The trio of ladies calling themselves the “Rockford Peaches” staked out prime territory at one of the school’s “iLabs” from the very beginning, and their strategy is literally not to move from their chairs until they’ve reached a major milestone. Even as News Channel 9 interviewed them live on morning TV (admittedly, they’re more photogenic than most of the guys at this point), they didn’t rise from their chairs.
Courtney’s vision is coming together, and starting to look like a professional layout. Rather than a social network of individuals, the Peaches have centered on a network of fan clubs. These clubs would perform tasks in the name of their favorite ball clubs – some of it publicity, other parts community service – with loyalty points to be dispensed by other fans to the extent that they’re impressed by what they see.
When I asked “The Walkoffs” what was giving them the most trouble this early in the morning, Deven (in the middle, above) responded like a hungry crow in the desert, “Things with words!” He’s keeping himself awake by saying aloud everything that he’s doing. “Put the method on the end here, move the breakpoint to there, get rid of that old breakpoint, F5, the event didn’t fire, I’m pulling my hair out…”
Chris, the veteran jQuery expert of the crowd, thinks he has an epiphany. “If debugging is the act of removing bugs,” he says, “then programming must be the act of… creating them!” He takes a short bow, then realizes that was a mistake as his body would like to have gone the rest of the way.
Neil may have had the right idea from the beginning. His team runs the gamut of human physical activity, with Ross still bouncing from terminal to terminal like an ad for Rockstar Energy Drink (gallons of which were consumed tonight), and Neil… well, being here.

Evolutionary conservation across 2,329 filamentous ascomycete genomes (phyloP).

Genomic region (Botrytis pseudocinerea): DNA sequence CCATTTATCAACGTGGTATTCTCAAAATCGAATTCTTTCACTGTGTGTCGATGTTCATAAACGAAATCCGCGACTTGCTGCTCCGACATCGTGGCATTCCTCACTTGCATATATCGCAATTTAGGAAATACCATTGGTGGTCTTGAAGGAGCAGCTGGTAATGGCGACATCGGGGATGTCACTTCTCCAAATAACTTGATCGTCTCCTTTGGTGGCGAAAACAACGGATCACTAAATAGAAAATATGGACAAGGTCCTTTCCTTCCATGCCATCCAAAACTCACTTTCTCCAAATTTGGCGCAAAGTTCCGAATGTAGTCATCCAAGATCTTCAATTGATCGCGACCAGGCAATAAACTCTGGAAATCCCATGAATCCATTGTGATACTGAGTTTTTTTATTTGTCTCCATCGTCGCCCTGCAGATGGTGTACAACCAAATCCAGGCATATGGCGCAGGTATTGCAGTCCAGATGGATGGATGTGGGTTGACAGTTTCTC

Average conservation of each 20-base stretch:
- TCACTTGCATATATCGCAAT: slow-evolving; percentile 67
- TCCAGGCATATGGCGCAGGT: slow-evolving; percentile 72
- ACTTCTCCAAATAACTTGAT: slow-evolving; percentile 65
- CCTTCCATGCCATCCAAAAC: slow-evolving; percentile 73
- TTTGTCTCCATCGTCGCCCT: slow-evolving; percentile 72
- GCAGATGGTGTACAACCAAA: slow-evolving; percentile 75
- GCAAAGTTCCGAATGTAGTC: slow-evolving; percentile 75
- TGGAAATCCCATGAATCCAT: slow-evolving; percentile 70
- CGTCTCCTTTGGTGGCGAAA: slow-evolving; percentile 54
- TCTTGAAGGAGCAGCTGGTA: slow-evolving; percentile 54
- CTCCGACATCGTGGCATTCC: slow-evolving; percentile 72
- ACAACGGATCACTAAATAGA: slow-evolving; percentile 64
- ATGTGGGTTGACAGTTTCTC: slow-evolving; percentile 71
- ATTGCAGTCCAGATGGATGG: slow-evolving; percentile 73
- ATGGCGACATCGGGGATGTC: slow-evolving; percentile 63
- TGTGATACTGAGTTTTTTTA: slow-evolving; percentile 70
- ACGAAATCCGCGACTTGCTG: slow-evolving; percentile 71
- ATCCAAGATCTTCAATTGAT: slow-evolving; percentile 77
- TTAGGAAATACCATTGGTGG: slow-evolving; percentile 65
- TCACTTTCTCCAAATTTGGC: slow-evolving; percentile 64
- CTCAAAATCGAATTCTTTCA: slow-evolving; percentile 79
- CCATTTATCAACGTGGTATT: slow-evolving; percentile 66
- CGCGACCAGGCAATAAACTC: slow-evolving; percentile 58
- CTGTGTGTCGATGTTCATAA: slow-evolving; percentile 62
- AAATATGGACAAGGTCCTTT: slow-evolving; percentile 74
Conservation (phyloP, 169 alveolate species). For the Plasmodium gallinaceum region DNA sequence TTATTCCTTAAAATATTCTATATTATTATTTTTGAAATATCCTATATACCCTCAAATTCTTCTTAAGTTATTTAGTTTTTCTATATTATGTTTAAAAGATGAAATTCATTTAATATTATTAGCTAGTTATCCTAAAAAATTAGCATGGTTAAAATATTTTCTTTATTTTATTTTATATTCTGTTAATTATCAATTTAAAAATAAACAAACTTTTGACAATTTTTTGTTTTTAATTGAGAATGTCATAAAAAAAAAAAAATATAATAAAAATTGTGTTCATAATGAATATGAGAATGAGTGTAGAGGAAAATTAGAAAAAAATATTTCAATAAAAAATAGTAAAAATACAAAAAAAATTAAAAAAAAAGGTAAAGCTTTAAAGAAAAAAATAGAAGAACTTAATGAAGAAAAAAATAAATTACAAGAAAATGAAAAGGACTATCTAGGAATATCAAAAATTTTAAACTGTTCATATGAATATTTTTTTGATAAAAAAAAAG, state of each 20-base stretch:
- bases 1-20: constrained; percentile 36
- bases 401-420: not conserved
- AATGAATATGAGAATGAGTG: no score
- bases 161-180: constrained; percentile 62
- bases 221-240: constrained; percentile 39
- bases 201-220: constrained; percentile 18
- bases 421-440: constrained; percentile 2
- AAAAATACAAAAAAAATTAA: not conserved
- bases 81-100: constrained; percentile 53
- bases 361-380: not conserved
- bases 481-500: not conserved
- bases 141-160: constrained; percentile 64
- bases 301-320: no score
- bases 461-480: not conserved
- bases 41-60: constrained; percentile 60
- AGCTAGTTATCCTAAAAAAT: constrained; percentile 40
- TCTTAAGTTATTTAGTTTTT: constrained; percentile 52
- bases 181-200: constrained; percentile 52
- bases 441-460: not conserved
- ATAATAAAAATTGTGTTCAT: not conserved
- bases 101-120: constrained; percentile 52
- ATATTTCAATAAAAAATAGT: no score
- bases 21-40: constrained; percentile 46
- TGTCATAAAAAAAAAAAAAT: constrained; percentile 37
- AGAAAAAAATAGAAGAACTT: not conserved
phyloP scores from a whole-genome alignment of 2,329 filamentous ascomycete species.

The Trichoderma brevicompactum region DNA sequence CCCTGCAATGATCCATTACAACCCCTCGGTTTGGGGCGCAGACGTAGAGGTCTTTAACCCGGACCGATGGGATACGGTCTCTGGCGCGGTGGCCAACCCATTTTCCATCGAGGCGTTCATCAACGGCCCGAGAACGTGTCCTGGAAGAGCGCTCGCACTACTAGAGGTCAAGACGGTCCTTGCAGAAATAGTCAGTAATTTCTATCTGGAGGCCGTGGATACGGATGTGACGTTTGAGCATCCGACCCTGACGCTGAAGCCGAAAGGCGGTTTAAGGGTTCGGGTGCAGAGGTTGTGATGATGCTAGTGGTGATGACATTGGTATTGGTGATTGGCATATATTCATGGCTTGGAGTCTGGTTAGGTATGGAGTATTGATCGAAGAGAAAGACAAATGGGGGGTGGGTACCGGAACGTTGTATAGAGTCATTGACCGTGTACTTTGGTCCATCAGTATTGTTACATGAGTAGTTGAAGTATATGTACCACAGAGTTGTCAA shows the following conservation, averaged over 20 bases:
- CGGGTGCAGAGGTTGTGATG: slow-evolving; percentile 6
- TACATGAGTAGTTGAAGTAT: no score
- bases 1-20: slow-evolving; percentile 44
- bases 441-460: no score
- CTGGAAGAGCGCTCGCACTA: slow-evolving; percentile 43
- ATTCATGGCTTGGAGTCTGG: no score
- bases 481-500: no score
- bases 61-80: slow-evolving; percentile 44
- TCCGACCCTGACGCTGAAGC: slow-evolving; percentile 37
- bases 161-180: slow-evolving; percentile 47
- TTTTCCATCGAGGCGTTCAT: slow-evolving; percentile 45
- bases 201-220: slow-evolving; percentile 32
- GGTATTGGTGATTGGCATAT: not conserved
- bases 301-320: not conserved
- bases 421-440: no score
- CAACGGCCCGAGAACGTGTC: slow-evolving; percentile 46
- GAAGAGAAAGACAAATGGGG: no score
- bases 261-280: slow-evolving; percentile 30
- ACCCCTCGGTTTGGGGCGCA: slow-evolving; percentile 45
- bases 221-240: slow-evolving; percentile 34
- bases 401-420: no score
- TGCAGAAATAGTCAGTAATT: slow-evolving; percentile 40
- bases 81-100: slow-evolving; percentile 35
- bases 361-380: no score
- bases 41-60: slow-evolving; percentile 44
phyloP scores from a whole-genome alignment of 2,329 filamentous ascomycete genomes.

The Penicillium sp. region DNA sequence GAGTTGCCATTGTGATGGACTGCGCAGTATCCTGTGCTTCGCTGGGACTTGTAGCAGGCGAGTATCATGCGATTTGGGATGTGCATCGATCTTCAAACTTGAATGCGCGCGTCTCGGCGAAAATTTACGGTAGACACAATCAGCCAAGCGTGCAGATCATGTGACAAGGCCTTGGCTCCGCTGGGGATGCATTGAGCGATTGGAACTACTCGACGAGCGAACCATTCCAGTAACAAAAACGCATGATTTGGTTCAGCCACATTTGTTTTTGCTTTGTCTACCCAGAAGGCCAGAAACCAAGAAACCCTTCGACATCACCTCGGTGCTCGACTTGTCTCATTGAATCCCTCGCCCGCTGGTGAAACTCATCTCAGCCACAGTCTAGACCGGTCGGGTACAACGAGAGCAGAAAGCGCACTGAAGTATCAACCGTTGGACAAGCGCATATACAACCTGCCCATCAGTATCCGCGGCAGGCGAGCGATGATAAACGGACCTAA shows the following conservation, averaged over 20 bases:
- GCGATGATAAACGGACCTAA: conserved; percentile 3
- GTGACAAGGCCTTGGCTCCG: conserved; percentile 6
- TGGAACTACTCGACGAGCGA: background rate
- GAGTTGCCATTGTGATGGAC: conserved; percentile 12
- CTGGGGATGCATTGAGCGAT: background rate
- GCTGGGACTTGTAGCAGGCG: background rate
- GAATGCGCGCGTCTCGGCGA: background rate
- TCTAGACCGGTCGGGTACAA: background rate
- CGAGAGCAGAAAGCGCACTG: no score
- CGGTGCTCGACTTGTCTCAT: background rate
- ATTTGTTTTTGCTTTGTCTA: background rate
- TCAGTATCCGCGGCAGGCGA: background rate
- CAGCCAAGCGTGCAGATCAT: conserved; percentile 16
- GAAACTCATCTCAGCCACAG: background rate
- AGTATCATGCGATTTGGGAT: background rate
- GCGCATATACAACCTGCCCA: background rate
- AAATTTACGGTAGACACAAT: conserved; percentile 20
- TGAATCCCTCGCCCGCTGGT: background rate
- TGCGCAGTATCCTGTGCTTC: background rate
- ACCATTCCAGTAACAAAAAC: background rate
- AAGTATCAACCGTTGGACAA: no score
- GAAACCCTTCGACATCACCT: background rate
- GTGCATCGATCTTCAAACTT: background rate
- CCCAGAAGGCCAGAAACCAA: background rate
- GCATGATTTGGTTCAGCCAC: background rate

“The first thing that’s really interesting was that there was a lot of turmoil within the group,” Ross admits when I ask him what he’s learned about himself that he didn’t know 12 hours ago. “And it wasn’t until we figured out how to effectively work together and communicate properly that our development picked up, because we were stagnant for a while until we figured out how to stop our infighting and just communicate. I learned how to communicate better with different team members and different personality types.” Certainly Neil’s easier to get along with now than he was a few hours ago.
The “Saltine Warriors” are showing the least signs of fatigue. They haven’t seen much of the carnage outside their conference room, and ask me whether folks out there have started to nod off. “Started?” I respond.
It’s still an upbeat mood, although one notices an empty crate where 24 Rockstar cans once stood. Terence, who’s familiar with the Meetup API, makes the startling admission that for a moment, he calculated 4 plus 5 to be 11 and would have sworn he was accurate. Compared to his competitors, Terence is still adding. Meanwhile, Ariel remains cool and collected, having completed a full mockup of her Facebook-like mobile app well ahead of her own personal deadline. “It’s nice to know you guys appreciate my skills in PowerPoint,” she tells the group. “It’s amazing what I’ve managed to accomplish in just a few short hours with a million, like, donuts and rectangles.”
Ah, donuts, some of the other guys were obviously thinking. I know they’re delicious… I think they’re round… What was I thinking again?